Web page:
What Is ICCD?
International Childhood Cancer Day (ICCD) is a global call to action in the fight against childhood cancer. Every day, more than 1,000 children are diagnosed with cancer somewhere in the world. Approximately 80% of the world’s children with cancer live in low-to-middle income countries where only 20% will survive. With survival rates greater than 80% in high-income countries, ACCO supports ICCD as we align with the World Health Organization’s Global Initiative for Childhood Cancer and the goal to cure 60% of the world’s children with cancer by 2030.
ICCD 2021 reminds us that every child leaves a mark, both in our hearts and in the world. We are forever impacted by the lives of those children who are battling cancer, those who have battled it in the past, and those who are gone too soon. The data gathered from their diagnosis, treatment, and long term survivorship leaves its mark, as we advocate together for equitable access to quality care for all children with cancer, regardless of where they live in the world.
Why Data Matters
A cancer patient’s data can directly impact research and save lives. By sharing data, every child becomes a critical piece of the research on childhood cancer.
What Is CCDI?
The Childhood Cancer Data Initiative was developed by the National Cancer Institute (NCI) to help address the critical need for more extensive data for childhood cancer. Childhood cancer data is often stored at the hospital or institution where a child is treated. No single institution treats enough children to move research forward. Learn more by clicking this link to help improve the future for children, adolescents and young adults with cancer by connecting this data and sharing it with the entire cancer research community.
World Health Organization’s Global Initiative for Childhood Cancer
The World Health Organization (WHO) Global Initiative for Childhood Cancer aims to improve outcomes for children with cancer around the world.
World Health Organization (WHO) held a webinar explaining the GICC (Global Initiative for Childhood Cancer) and urged the world to take action and launch the CureAll campaign for childhood cancer. Click below to read the official brochures!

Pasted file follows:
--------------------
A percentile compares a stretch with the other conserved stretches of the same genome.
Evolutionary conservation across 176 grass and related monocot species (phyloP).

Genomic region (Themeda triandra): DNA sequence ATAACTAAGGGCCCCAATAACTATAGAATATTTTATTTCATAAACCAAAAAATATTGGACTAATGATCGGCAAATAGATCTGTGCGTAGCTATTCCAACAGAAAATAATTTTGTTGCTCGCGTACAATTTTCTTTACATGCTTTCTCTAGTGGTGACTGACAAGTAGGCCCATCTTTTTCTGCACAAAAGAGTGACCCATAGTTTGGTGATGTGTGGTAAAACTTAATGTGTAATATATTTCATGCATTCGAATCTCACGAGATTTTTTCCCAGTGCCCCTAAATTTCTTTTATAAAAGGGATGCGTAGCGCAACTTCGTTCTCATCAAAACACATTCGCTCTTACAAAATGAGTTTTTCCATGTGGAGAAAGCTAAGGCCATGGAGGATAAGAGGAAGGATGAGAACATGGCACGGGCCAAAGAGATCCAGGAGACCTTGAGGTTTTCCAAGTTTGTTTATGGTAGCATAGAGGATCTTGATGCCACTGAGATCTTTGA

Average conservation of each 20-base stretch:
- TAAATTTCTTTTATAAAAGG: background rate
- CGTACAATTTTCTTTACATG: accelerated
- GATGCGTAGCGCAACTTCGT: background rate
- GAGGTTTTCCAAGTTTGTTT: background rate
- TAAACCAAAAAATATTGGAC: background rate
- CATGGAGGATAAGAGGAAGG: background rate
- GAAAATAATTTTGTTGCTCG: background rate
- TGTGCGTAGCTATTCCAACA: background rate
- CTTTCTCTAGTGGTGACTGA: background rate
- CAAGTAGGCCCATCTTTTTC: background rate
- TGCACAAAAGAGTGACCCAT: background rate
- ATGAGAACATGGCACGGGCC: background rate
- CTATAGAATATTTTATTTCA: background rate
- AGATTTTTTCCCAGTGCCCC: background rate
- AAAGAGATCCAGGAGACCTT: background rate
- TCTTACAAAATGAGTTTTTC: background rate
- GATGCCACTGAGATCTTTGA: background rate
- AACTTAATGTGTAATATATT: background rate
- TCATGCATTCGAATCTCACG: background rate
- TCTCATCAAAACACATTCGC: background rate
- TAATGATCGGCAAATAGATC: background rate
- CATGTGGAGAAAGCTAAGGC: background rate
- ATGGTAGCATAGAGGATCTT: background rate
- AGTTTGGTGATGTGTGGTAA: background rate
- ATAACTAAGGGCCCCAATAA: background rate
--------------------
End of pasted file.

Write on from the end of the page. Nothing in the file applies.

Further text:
WHO Initiative for Childhood Cancer: An Overview
Click here to view and download.
WHO Initiative for Childhood Cancer: The Framework
Click here to view and download.
The Kids Behind the Data
In the world of childhood cancer research, every data point is a child. Click the portraits below to hear some of their incredible stories.
Leave a Mark on the Mural
For ICCD this year, ACCO has produced a digital mural representing U.S. survival statistics. Every data point is a child, and you can add your child’s name to the graph. Click the image or the link below to add a name to the mural.
Click here: https://visufund.com/iccd2021
You can join the fight today. Click on the buttons below to learn more about ACCO’s engagement on the state, national, and international levels.
Support the Gabriella Miller Kids First Research Act 2.0
ACCO is honored to join together with the childhood cancer community in support of H.R. 623, the Gabriella Miller Kids First Research Act 2.0. Congresswoman Jennifer Wexton (D-VA-10) as original sponsor, introduced the Bill to the 117th Congress on January 28th, 2021. The bill would redirect penalties collected from pharmaceutical company penalties to rare pediatric disease research, including childhood cancer research at the National Institutes of Health. (source)
H.R. 623 was named after Gabriella Miller, the ten-year old daughter of Ellyn and Mark Miller. Gabriella was diagnosed with Diffuse Pontine Glioma (DIPG) at age 9, and bravely challenged elected officials to “stop talking and start doing,” two weeks before she died of brain cancer at the age of 10.” The legislation builds off the great success of the first ‘Gabriella Miller Kids First Research Act,’ passed in 2014, which authorized $12.5 million annually for ten years to NIH directed pediatric rare disease research.
Show Your Support for This Legislation. Please join us by sharing your child’s journey in writing a letter of support. Click here to view and join our voter voice campaign. Click here to view NIH Funded Research.